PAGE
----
God’s Favor: Eligibility vs. Availability

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Sometimes we get so focused on trying to understand God’s favor that we forget our part in the process. The only thing God asks of us is that we make ourselves candidates for His favor.

Then Moses said to the Lord, “See, you say to me ‘bring up this people.’ But you yourself have not let me know whom you will send with me.” – Exodus 33:12 (NASB)

Pause for a second and consider the context of what Moses has been asked to do. God pushed a reluctant Moses into leading the Israelites out of Pharaoh’s hand and taking them on a journey was going to take a while. “You’re going to do this form me,” God tells Moses. “In fact, Moses, my favor is on you.” So Moses has a sense that God wants to use him in a great way, but Moses is leading a group of two million rebellious, stiff-necked people who are constantly questioning God’s plan. “Why are we out here? What is this about?”

Furthermore, Moses is leading the people who have grown up all their lives as the nation of Israel. While Moses was an Israelite, he did not grow up with them, which is a story for another time. But Moses is leading the nation of Israel as an outsider of sorts. He’s supposed to lead this group of people, but he’s not sure under whose authority. He has talked with God, heard God’s voice, but he doesn’t even know God’s name. And so Moses pushes back to God. “You know, you tell me to do all these things, and I’m willing to do them, but give me something more to work with. Give me your name. Give me some understanding of who you are so that I can share that with the people.”

Now therefore I pray that you, if I have found favor in your sight, let me know your ways that I may know you, so that I may find favor in your sight. Consider, too, that this nation is your people. – Exodus 33:13 (NASB)

When you talk to someone who owns their own company, or a CEO of a company, or even many pastors, you will often hear them say, “My company. My workers. My church. My people.” There’s this sense of ownership that comes over someone in leadership roles. They may say, “Well, my people are doing this.” A sense of possession or ownership is there.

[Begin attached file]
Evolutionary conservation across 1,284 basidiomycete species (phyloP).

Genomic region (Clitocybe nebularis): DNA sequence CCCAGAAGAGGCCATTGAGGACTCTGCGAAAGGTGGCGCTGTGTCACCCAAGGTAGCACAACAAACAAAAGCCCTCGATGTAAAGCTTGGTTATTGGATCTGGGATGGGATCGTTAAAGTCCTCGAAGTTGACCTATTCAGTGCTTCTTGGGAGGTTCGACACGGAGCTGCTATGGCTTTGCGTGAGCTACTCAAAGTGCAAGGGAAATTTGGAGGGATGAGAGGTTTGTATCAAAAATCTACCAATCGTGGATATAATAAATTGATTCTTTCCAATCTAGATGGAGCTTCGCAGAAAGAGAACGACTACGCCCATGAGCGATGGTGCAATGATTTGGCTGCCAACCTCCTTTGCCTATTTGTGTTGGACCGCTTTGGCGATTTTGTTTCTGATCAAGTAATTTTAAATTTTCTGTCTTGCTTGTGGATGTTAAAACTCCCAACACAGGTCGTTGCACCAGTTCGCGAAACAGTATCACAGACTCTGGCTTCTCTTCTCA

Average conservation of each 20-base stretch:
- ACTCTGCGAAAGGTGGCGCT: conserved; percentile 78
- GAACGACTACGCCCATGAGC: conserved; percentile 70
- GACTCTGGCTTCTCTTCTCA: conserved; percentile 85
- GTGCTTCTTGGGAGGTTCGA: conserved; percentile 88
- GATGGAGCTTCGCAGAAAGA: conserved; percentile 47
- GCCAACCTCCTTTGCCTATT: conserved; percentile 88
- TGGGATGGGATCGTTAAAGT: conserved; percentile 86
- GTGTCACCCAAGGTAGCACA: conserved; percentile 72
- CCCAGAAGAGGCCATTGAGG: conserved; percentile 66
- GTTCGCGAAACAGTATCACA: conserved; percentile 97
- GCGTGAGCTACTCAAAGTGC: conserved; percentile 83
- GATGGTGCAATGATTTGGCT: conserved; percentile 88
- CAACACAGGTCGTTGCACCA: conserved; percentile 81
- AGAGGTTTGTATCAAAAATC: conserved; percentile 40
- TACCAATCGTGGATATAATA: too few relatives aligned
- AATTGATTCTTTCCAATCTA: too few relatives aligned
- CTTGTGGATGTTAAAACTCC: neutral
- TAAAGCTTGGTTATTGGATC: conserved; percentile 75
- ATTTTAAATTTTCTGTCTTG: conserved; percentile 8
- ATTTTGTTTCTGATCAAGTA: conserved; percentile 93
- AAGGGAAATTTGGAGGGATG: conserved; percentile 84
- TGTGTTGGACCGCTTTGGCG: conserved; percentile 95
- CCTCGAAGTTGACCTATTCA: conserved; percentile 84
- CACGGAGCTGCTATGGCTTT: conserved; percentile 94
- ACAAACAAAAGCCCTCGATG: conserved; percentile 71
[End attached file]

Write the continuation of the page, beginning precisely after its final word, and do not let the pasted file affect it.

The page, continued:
But Moses says, “Consider too that this nation is your people.” You could take that a couple of different ways. On the one hand, Moses could be saying, “This gaggle of two million rebellious, stiff-necked people, these are your people, God.” Moses could be complaining because God stuck him with a nation of rebellious people. But maybe we should hear Moses another way. Maybe Moses is saying to God, “God, this is your people. This is your nation to do with as you please.”

When we want to experience God’s favor—to get to that place where we can say, “God will you show me your favor?”—then we need to become a candidate for God’s favor.

If you’re like me, you’re a problem solver. I like to take things apart. I like to see what the problems are. I like to dissect them, analyze them. I like to identify what’s wrong, what’s good, what should be taken out, what not to do again. I’m constantly thinking of what to do, what to add, whom to involve. I like to make things happen. And God regularly says to me, “I don’t always want to do it your way. Sometimes I just want you to give it back to me.”

I think in this instance Moses is saying, “God, this is your people. This is the thing you want to do. We give it back to you.”

When we say, “This problem that I’ve been sweating on, this problem that I’ve been stressing over, God, this thing that has been weighing me down, I give it back to you,” that makes us a candidate for God’s favor. When I say, “God, I do what you want. I go forward as you direct.” That makes me a candidate for God’s favor.  I am available for His Work to advance.

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